A transaction, which typically is based on a user interaction, can also involve several interactions with resource managers such as database systems or queuing systems. For example, a transaction of transferring money from one account to another will be started by a user interaction of a bank employee. All resource modifications, such as updating a row in a relational database, must be completed before these changes are committed in order to prevent irregularities and failures. In the case that a failure happens during the processing of a transaction, all changes must be backed out or rolled back, that is to undo the changes within the uncompleted unit of work. A transaction manager, together with the involved resource managers, has to take care of the integrity of the used resources within the transaction.

In message driven transaction environments, the communication with the user interface and/or other application processes is based on messages which are put into queues. A message can be considered as a business request (or reply) sent from one client process to a server process, or vice versa. Such a business request could be in the above example of transferring money the request from the bank employee "transfer the amount of money M from account A to account B".

The message driven processing enhances the transaction environment by two main features. The first feature is the capability for distributed processing in a heterogeneous system. In the above example this means that the transaction which handles the updating of account A may be located remotely in another computer system. The second feature is the capability for an event driven processing, that means that the processes are started when a message or business request is received (e.g. the transactions which handles the updating of account A is started when a message arrives in a particular queue on the remote system). For the distributed processing the message flows may also be synchronized with the traditional resource updates, such as updating a table in a relational database, as known in the prior art.

Some complex business applications require even several units of work within one transaction to fulfil the required business request. Assumed that in the above example the database for account A is remotely located whereas the database for account B is local, the units of work (UOW) could be:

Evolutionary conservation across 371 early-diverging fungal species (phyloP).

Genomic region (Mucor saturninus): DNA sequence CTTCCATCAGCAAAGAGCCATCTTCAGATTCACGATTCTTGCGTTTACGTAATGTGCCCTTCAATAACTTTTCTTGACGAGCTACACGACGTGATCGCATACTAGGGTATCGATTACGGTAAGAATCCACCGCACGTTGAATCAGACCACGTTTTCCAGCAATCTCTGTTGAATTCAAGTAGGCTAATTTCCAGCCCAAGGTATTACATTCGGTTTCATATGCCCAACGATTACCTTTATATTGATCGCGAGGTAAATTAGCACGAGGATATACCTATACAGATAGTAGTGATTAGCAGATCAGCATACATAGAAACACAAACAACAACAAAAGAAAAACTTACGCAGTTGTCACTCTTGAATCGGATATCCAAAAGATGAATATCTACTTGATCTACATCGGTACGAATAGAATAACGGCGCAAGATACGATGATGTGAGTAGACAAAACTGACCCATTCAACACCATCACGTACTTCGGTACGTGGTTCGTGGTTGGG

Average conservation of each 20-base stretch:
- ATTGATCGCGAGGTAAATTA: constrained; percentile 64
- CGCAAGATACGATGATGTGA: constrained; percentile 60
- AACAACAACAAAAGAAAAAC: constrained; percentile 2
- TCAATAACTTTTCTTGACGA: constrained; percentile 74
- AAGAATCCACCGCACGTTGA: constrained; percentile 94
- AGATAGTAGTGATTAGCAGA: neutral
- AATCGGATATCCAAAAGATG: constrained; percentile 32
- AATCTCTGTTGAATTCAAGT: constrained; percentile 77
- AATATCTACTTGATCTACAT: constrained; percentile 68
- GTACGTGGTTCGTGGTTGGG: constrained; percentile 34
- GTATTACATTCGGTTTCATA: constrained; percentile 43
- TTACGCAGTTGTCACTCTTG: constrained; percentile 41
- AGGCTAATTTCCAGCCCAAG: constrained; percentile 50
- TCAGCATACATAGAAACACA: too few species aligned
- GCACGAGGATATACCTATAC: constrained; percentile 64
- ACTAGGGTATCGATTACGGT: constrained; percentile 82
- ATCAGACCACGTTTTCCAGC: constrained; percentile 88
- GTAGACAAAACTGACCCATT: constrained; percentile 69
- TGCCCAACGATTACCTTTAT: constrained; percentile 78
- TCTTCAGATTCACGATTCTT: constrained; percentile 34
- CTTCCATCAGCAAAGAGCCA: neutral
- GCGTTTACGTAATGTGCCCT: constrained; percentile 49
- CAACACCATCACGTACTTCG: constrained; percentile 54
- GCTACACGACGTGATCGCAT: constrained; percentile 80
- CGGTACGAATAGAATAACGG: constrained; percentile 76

UOW 1: send a message to the remote system to debit the amount of money M from account A;

UOW 2: wait for a completion message from the debit process of UOW 1 and credit the amount of money M to account B.

In this example, two units of work are required since the message to the remote system of UOW 1 can first be sent when UOW 1 is completed. Therefore, the completion message from the remote system cannot be received within UOW 1.

In case of a failure happening during the processing (e.g. a power failure or a software problem), the transaction environment guarantees the consistence of the message flows and the resource updates within each individual unit of work. However, there is no synchronization done on the context level of the required transaction, that means comprehensively for all units of work applied within the transaction. The context level of a transaction provides the essential data required for the transaction (like account numbers A and B and the amount of money M to be transferred) and state information (which units of work have been completed successfully and which units of work have not yet been processed).

The result of the missing synchronization on the context level is that the context data are lost. Restarting these transactions from the beginning in the case of an error occurring during the processing of the transaction may result in a duplication of the already completed units of work (e.g. the amount of money M is debited or credited twice) and would require complex and performance consuming inquires before the actual processing can be performed.

SUMMARY OF THE INVENTION

It is therefore an object of the invention to provide a transaction system which allows a reliable and safe restartability of the system.

The invention allows message driven business transactions, which are also called scripts, to manage multiple units of work within one transaction. The script can concentrate on the business logic (e.g. what has to be done for the money transfer only), while a business event processor takes care of integrity and restartability on the application context level. This leads to a tremendous reduction of application complexity and an important success factor for developing complex business applications in a productive and efficient way.